So, think of it this way: a low resting heart rate doesn’t mean that you’re working relatively harder during exercise; it means that you’re working relatively less during rest.

  • Chris says:

    Thanks Ivan.
    From your response, it would seem that if, for example, one has a 1-minute recovery HR of 30bpm, and it suddenly drops to 20bpm, that could be interpreted as a sign of overtraining.

    On that same track, is there a measurement of “a good recovery heart rate”, or would that be based on multiple individual factors?

    Mine is typically 20 – 30 bp recovery when training is done at 80% – 90%of MHR (with MHR of 182), which I feel is pretty good given so many factors against me. Just curious.

    • Chris says:

      That 20 – 30 recovery is just one minute of recovery.

    • Chris:

      I wouldn’t chalk a drop that small up to overtraining or even (non-functional) overreaching. Typically, what it means is that your power base is growing in power relative to your aerobic base, and it’s time to go back to aerobic training for a few weeks—just part of the normal power/endurance training cycle. Keep that up for a week and you’ll be overreaching (cause your 1 minute recovery HR will go from 20 below to 10 below). Keep that up for a month and you’ll be overtraining.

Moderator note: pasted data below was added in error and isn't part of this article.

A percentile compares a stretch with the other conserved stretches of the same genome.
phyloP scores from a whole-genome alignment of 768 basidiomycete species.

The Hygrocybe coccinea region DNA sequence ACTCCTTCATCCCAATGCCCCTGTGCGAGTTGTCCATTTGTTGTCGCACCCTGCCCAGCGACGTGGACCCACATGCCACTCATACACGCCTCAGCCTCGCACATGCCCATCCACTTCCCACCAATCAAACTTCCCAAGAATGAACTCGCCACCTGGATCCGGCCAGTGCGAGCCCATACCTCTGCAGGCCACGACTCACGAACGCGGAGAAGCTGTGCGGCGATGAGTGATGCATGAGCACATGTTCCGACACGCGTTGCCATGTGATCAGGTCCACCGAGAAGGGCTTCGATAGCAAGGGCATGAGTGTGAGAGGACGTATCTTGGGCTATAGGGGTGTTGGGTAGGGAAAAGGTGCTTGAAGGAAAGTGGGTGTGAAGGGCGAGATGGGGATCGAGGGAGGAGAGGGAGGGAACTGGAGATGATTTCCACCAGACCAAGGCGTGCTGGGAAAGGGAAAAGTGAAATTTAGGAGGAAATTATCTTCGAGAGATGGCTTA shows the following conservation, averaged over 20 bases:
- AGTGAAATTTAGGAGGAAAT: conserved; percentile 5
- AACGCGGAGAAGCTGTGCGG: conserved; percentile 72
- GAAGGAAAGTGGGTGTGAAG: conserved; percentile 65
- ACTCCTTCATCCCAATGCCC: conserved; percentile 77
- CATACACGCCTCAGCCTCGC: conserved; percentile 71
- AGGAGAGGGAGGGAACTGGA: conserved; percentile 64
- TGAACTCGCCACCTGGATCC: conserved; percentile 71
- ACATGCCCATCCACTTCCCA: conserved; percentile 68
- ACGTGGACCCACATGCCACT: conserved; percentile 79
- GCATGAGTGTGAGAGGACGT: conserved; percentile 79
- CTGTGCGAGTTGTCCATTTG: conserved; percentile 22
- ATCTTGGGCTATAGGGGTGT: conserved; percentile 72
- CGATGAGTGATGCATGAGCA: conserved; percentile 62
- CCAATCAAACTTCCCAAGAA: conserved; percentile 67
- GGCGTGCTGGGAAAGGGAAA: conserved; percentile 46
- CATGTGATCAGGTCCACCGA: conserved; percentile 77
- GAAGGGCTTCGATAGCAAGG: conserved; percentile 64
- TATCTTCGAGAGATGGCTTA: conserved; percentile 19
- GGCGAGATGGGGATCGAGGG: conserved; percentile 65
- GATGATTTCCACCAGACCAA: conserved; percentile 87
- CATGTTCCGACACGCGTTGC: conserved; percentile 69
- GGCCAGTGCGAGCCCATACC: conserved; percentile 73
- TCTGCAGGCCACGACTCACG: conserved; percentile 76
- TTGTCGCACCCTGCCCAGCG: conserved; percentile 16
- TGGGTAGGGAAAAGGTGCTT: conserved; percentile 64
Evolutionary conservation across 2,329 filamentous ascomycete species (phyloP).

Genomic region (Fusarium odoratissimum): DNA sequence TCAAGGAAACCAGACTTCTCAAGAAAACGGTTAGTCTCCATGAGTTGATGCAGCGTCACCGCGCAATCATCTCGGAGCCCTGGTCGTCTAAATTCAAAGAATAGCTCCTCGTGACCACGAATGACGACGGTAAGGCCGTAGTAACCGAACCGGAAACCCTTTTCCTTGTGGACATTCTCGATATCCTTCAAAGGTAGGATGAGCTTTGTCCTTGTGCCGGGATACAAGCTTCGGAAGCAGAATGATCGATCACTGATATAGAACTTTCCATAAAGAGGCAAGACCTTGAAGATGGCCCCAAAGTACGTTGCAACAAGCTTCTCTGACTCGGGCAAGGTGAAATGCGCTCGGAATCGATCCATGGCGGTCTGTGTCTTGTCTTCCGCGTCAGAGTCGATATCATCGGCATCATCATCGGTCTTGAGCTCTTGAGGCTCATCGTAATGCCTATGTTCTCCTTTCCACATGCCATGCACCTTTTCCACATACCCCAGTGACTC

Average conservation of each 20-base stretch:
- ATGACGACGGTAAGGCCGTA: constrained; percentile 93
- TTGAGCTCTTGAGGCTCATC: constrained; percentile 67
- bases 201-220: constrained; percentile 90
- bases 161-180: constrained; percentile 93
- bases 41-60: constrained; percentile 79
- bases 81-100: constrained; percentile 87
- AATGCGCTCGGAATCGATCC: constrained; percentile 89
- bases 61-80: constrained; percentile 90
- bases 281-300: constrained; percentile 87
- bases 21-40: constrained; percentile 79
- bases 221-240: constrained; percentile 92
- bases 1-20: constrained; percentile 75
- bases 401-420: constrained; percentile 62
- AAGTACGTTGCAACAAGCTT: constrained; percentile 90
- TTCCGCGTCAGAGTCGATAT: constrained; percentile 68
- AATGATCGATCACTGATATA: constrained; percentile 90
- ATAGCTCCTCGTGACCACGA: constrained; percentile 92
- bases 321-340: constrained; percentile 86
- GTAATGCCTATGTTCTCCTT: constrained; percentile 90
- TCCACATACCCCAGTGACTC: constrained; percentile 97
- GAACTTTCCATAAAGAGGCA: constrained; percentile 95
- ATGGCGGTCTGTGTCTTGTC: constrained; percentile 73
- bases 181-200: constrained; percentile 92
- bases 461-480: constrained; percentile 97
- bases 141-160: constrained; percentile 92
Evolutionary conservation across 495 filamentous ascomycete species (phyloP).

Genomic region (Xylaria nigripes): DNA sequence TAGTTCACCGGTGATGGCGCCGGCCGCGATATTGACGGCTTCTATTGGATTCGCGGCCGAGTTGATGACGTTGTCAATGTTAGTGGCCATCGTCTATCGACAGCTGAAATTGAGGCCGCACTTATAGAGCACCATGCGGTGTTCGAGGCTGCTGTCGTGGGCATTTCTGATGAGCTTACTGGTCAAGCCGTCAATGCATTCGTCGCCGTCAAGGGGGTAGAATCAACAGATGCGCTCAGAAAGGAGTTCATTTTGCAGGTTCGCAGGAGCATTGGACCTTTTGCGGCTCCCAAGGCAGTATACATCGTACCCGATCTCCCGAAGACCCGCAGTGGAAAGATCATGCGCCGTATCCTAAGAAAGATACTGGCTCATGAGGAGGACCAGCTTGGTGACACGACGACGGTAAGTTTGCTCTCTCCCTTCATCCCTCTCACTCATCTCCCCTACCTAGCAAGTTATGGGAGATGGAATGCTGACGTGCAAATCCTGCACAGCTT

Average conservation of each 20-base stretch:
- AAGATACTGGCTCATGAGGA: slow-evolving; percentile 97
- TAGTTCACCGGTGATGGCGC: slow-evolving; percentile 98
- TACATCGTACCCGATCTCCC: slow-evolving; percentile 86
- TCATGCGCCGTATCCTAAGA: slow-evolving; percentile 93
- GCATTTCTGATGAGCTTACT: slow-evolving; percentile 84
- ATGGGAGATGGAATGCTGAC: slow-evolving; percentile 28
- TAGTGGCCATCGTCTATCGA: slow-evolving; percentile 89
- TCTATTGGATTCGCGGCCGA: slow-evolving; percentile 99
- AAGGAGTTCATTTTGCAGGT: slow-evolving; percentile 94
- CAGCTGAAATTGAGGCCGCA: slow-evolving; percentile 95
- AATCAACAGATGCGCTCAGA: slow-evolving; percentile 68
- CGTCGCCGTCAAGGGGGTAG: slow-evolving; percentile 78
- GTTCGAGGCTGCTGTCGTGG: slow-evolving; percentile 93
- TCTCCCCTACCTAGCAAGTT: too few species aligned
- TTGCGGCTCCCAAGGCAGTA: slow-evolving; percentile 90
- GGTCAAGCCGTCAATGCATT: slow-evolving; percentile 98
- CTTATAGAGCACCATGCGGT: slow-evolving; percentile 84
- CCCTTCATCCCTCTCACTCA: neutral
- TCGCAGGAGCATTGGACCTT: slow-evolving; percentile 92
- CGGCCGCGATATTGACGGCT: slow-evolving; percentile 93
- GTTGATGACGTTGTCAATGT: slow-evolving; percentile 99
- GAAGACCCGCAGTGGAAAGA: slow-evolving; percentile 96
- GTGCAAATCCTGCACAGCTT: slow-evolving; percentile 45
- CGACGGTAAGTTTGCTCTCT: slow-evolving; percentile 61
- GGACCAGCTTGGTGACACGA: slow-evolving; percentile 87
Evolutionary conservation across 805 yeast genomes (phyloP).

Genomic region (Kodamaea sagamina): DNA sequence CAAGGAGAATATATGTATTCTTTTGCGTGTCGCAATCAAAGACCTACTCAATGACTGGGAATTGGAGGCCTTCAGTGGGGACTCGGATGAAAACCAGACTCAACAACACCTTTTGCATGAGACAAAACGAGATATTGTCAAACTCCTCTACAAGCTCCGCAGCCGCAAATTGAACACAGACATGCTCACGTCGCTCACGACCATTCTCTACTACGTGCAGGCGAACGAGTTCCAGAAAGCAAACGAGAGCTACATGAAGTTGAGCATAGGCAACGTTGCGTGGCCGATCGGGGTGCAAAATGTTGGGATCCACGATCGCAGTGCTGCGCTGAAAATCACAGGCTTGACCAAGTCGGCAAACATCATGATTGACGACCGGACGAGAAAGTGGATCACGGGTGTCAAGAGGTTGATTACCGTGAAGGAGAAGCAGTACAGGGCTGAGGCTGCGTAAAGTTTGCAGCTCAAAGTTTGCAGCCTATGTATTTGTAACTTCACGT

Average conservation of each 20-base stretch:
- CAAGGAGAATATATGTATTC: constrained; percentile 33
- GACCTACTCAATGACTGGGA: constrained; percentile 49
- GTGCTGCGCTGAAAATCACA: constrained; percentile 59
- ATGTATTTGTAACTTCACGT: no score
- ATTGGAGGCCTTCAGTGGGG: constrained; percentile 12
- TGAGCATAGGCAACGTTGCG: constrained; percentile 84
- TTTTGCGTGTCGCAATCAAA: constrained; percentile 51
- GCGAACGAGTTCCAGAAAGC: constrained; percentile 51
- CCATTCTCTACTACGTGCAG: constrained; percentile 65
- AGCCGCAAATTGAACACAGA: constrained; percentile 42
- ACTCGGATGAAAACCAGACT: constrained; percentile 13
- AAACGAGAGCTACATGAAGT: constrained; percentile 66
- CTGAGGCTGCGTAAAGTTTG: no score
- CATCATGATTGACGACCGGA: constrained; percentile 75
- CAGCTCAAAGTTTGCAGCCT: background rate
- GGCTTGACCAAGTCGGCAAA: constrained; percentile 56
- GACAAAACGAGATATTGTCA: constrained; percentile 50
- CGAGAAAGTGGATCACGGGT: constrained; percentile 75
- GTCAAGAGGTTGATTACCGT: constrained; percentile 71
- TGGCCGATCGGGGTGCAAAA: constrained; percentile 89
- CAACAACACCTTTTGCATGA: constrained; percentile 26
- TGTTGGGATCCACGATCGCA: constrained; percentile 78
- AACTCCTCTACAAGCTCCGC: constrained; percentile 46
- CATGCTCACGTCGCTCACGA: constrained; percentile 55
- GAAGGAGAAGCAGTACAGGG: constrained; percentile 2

About your final question, check out this article. It’s got all the info you need.

  • Chris says:

    Fascinating piece, thank you. So much of what is said on this blog is what I have read for a couple of decades, due to my background.

    My question is around Recovery Heart Rate, and what sort of an indicator of health that is (as opposed to an indicator of fitness). My resting HR is too high throughout the day, and that is being worked on with doctor and exercise. I’m just curious if Phil uses the Recovery HR in any way?

    • Chris:

      Yes, generally speaking. It is a much finer measure of aerobic function than Resting Heart Rate ever could be. Basically, a good recovery heart rate tells you that your aerobic system is quite capable of absorbing the stress of the exercise you just did (to make a long story short). It tells you whether your aerobic system is exhausted/sufficiently powerful relative to the exercise you ask your body to do.

  • Damien says:

    Hi Phil, thanks for all the great info. It becomes rare to find health websites/blogs that are not just quoting and repeating each other but with actually new content.

    Is there a lower limit or lower “trend” that one should worry about ? I’ve always had a low HR (my dad too, so it must be genetic). It used to be around 45 about 6 years ago before I got into endurance sports (~age 20), now it has decreased to 30-32 when I wake up. It’s been decreasing consistently, and my day-to-day measurements are typically very stable too.

    • Damien: